Chapter Four: The Beauty in Mess

My mother always told me that straightening my curly hair was as important as going to school—like the state of your natural hair somehow aligned with the state of your life. If I failed to keep up with the biweekly hairdressing appointment before school or work, I would become a negative representation of my family. I would become a negative representation of a woman. A failure. Beauty for my family meant so much more than being able to attract people sexually or romantically—it meant being able to make or at least look like you make good decisions and are a positive role model. Say hello to the halo effect.

I don’t think there is any part of my life that isn’t messy. From my hair, to my feelings, decisions, relationships, to the notes in my notebooks, everything about me screams “mess.” I like to think that this messiness is a result of how self-contained I was in my childhood and adolescence. Even a result of perfectionism due to the pressures of being the eldest daughter of immigrant parents. Somehow, I was still able to make sense of life. I could accept that I wasn’t born a newly minted Barbie doll nor was I born to be one. My mess and flaws could be beautiful too.

a black and white photo of a naked woman
We aren’t meant to be perfect.
Image Credit:

I like to think that college freed me from the structure of K-12 education. With college, I had a legitimate excuse to make mistakes of all kinds. You didn’t have to know exactly what you wanted to study and could possibly change majors multiple times throughout the semester. You didn’t have to have three to four pages worth of experience to put on your resume because college was the interim period before you were fully flung into the workforce. Your life was a blank canvass you could paint however you wanted.

I was often afraid to make mistakes because I didn’t want to send the message to anyone that I couldn’t handle life. That I wasn’t trustworthy. Or a good decision-maker. But I argue that I turned out just fine after making tons of mistakes throughout college and after graduation. I don’t doubt there will be plenty more to make but just as many good decisions to make as well. The fear of making mistakes to me is simply the fear of regret. We don’t want to regret having created a mistake-ridden life. A lot of us ultimately want to be at least proud of our lives in the end.

I had to fight off a lot of doubt over whether I belonged at college or not. I could have made the mistake of dropping out entirely (and many different times) if I hadn’t used my campus’s counseling services. But there were many other resources and opportunities I could have made better use of. Such as participating in more campus events, writing more in my leisure time, sharing my work outside of class, participating more in class, not doing other people’s work for zero credit, and keeping certain contacts for future reference. Most of these, as you can see, have a lot to do with relationship-building—one of the things I struggle with the most.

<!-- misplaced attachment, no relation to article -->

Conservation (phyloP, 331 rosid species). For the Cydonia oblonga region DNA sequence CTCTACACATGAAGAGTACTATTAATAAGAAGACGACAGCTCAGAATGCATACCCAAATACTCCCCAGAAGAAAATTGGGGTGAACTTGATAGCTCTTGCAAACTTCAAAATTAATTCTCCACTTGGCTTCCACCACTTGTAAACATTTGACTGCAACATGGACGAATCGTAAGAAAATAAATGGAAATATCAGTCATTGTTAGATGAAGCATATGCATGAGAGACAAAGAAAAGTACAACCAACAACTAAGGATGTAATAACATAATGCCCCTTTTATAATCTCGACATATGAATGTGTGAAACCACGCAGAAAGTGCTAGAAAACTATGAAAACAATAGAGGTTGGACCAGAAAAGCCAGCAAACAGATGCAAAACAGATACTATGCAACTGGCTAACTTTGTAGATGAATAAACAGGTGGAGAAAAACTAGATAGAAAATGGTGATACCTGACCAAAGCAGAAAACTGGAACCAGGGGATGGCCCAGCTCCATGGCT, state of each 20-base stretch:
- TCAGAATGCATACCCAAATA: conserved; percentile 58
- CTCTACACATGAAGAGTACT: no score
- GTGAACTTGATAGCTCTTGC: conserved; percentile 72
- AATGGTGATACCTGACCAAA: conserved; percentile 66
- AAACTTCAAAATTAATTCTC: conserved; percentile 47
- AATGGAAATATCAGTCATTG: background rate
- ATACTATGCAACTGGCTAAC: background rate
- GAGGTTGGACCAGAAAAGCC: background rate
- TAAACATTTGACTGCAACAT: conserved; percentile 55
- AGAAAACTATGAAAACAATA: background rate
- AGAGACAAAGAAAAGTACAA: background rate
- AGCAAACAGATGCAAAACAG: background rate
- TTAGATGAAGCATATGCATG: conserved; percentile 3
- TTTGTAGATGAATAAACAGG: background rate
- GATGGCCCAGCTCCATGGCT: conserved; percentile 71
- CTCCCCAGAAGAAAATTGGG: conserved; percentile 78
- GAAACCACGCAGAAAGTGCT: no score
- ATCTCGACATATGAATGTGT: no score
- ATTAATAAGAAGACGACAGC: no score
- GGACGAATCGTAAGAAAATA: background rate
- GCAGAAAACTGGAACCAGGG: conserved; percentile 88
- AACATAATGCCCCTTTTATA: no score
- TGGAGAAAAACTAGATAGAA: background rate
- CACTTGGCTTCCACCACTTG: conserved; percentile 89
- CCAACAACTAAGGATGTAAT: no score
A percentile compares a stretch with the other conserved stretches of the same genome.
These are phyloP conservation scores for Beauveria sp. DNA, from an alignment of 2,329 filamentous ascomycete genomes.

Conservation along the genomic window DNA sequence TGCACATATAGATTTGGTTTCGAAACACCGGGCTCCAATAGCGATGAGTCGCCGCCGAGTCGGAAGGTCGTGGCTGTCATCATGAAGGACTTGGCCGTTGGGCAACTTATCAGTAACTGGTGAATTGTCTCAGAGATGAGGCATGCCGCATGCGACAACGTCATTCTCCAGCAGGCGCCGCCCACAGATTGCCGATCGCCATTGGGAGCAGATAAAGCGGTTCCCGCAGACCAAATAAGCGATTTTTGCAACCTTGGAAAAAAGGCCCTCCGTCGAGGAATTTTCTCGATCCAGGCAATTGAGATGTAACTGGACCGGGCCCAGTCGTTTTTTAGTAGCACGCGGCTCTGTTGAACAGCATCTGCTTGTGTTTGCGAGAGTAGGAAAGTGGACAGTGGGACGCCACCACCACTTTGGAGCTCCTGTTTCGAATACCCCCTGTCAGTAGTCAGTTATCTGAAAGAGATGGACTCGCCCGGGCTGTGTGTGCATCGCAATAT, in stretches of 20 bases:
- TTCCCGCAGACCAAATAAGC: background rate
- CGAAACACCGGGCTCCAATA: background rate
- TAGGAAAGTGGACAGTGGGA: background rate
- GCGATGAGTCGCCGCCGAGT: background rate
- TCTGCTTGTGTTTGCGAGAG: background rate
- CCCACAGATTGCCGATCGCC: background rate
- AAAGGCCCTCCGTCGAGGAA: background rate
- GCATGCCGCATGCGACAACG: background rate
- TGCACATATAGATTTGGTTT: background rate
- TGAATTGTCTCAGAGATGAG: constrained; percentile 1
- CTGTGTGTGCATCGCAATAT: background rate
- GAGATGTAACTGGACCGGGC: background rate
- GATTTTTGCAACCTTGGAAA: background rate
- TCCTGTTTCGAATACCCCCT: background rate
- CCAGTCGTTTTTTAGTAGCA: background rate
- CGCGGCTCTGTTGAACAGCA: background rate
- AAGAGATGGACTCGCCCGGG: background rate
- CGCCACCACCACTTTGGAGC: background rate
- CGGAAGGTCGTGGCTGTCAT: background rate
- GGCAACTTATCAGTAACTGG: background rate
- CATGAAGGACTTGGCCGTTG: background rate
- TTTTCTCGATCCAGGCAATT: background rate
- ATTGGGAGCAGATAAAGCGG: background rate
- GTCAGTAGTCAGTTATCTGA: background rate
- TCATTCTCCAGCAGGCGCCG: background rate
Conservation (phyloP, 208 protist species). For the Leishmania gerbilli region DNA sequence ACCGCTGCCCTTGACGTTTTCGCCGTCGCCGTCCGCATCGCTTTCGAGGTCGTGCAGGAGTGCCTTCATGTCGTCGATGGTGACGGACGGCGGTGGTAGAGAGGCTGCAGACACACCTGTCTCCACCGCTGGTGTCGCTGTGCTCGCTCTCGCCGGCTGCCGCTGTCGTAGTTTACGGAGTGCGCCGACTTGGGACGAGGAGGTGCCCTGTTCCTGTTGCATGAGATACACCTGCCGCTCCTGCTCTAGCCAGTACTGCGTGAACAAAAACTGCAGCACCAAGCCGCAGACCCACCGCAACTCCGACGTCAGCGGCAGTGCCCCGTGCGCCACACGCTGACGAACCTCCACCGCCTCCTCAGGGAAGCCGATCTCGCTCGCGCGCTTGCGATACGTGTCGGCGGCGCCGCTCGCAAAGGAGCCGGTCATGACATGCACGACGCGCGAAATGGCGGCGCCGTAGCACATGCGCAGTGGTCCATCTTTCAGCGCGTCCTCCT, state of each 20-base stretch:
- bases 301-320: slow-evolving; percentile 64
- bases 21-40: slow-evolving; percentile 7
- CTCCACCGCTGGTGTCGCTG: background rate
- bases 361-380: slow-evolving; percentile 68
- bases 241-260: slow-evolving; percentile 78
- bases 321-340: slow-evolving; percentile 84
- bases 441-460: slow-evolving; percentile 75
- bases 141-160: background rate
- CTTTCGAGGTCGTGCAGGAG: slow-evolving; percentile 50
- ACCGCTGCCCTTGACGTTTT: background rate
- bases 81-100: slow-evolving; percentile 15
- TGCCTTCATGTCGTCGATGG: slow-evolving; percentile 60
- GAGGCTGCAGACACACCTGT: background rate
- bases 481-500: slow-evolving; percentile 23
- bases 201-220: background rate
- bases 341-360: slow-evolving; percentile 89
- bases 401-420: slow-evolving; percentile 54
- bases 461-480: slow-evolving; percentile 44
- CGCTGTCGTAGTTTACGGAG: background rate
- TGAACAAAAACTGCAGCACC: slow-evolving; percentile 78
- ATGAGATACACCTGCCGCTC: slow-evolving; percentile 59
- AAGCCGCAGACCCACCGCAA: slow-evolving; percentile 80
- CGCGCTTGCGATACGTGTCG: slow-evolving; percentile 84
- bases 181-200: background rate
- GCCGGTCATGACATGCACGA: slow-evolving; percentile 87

I failed to set boundaries early in many of my relationships with classmates and workmates that I was growing very unhappy and unfulfilled. I was masking many of my true thoughts and feelings to hold onto some social approval, even if it wasn’t going to mean anything months or years later since we continue to meet new people in new places. I failed to hold intentional relationships instead of relationships of convenience, which led to a lot of alienation. It wasn’t what I truly wanted, and my mental and physical health suffered a lot because of this.

I tried patching my issues up with facial serums and masks, but it quickly proved to not be sufficient. As much as they brightened my skin (and occasionally boosted my mood), especially during exam weeks, it started to become more and more a reminder of how I was numbing my emotions. These beauty regimens helped me avoid the glances I’d frequently get from my mother when she thought my emotions were aging my face. It’s usually why I avoided looking at myself in the mirror. Beauty regimens would become my cover-up for good health, even when my issues were more than skin-deep.

Think of the beauty regimen exactly like our work routines. They are both often done to receive an external reward, involve excessive consumption, keep us measuring each other based on random numbers, and turn us into products. I was the product I kept making over just to be accepted by the world. And not only does our skin already do all it needs to on its own, but our brains and skin are more connected than we know. Instead of just focusing on the outside, we should do what some dermatologists recommend being “emotional skincare,” which is a beauty approach that aims to create better skin through better mental health.

College helped me be better to myself and my skin. I used to care so much when I’d forget to de-puff my eyes, moisturize my face, or exfoliate my legs because I put my parents’ wishes over mine. I realized that my skincare routine was never about me but about how I thought the world needed me to look. But being on a college campus, I almost magically stopped caring about what my parents and everyone else thought. Perhaps because they couldn’t claim that extra space I had for myself, I could feel comfortable enough taking off the metaphorical (and skincare) mask every now and then—at least in my own company. Comfortable enough with being messy and cleaning up after myself in private.

If it’s got “serotonin” in the name, it’s got to be good! Enjoy with 20% off!

By Daeli Vargas

Daeli is a recent graduate from the City College of New York with a BA in English and a publishing certificate. She is from the Bronx and is very passionate about all things literary. She hopes one day to publish many books of her own and share her passions worldwide.

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